sardina foodie
Up to 70% off luxury travel
on country retreats Find out more
Have you tried new the Independent Digital Edition apps?
Independent Dating
and  

By clicking 'Search' you
are agreeing to our
Terms of Use.

iJobs Job Widget
iJobs General

Business Analyst - Banking - London - £550 - £650

£550 - £650 per day: Orgtel: Business Analyst - Traded Credit Risk - Investmen...

Data Insight Manager - Marketing

£32000 - £35000 Per Annum: Clearwater People Solutions Ltd: Our client based o...

Data Centre Engineer - Linux, Redhat, Solaris, SAN, Puppet

£55000 per annum: Harrington Starr: A financial software vendor at the forefro...

.NET Developer

£600 per day: Harrington Starr: .NET Developer C#, WPF,BLL, MSMQ, SQL, GIT, SQ...

Day In a Page

All this talk of an ‘apocalyptic’ threat is simply childish

Robert Fisk: All this talk of an ‘apocalyptic’ threat is simply childish

Chuck Hagel and Martin Dempsey were pure Hollywood. They only needed Tom Cruise
Mafia Dons: is the Camorra in control of the Granite City?

Mafia Dons: is the Camorra in control of the Granite City?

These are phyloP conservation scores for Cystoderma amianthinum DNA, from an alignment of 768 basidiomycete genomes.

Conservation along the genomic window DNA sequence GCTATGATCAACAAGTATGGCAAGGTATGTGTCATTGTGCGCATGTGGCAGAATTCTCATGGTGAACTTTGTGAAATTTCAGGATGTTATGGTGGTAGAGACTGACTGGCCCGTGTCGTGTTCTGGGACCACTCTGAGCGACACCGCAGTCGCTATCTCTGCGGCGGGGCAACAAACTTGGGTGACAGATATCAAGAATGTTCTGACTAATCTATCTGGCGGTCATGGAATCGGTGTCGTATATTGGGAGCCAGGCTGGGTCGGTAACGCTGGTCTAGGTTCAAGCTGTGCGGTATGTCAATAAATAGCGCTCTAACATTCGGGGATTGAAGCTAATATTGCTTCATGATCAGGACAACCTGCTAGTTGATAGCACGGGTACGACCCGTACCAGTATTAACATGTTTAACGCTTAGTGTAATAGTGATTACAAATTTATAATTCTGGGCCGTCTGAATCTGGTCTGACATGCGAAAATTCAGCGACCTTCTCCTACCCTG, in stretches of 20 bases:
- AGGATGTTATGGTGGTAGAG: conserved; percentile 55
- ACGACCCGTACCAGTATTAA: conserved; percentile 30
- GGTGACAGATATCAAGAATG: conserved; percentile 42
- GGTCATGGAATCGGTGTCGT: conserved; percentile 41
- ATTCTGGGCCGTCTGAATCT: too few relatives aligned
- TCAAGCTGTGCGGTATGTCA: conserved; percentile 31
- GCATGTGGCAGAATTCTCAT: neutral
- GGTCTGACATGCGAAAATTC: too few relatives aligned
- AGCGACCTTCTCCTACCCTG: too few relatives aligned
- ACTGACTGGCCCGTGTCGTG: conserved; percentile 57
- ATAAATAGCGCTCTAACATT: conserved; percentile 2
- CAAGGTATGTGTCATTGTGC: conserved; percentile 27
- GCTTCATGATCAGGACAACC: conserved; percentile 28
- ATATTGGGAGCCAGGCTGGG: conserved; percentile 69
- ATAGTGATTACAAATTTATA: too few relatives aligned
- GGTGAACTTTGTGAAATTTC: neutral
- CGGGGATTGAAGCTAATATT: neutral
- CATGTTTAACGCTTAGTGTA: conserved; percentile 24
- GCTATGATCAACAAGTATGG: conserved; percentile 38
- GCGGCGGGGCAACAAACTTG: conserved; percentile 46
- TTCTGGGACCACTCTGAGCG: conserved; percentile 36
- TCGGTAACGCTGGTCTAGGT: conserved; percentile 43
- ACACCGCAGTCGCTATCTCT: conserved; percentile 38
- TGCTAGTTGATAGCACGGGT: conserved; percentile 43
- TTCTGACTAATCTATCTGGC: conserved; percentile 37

So claims an EU report which points to the Italian Mob’s alleged grip on everything from public works to property
Emmys look set to overhaul the Oscars as Hollywood’s prize draw

Emmys look set to overhaul the Oscars as Hollywood’s prize draw

Once the poor relation, the awards show now has the top stars and boasts the best drama
French connection: After 1,300 years, there’s a bridge to Mont Saint-Michel

French connection: After 1,300 years, there’s a bridge to Mont Saint-Michel

The ugly causeway is being dismantled, an elegant connection erected in its place. So everyone’s happy, right?
Radio 1 to hire 'YouTube-famous' vloggers to broadcast online

Radio 1’s new top ten

The ‘vloggers’ signed up to find twentysomething audience
David Abraham: Big ideas for the small screen

David Abraham: Big ideas for the small screen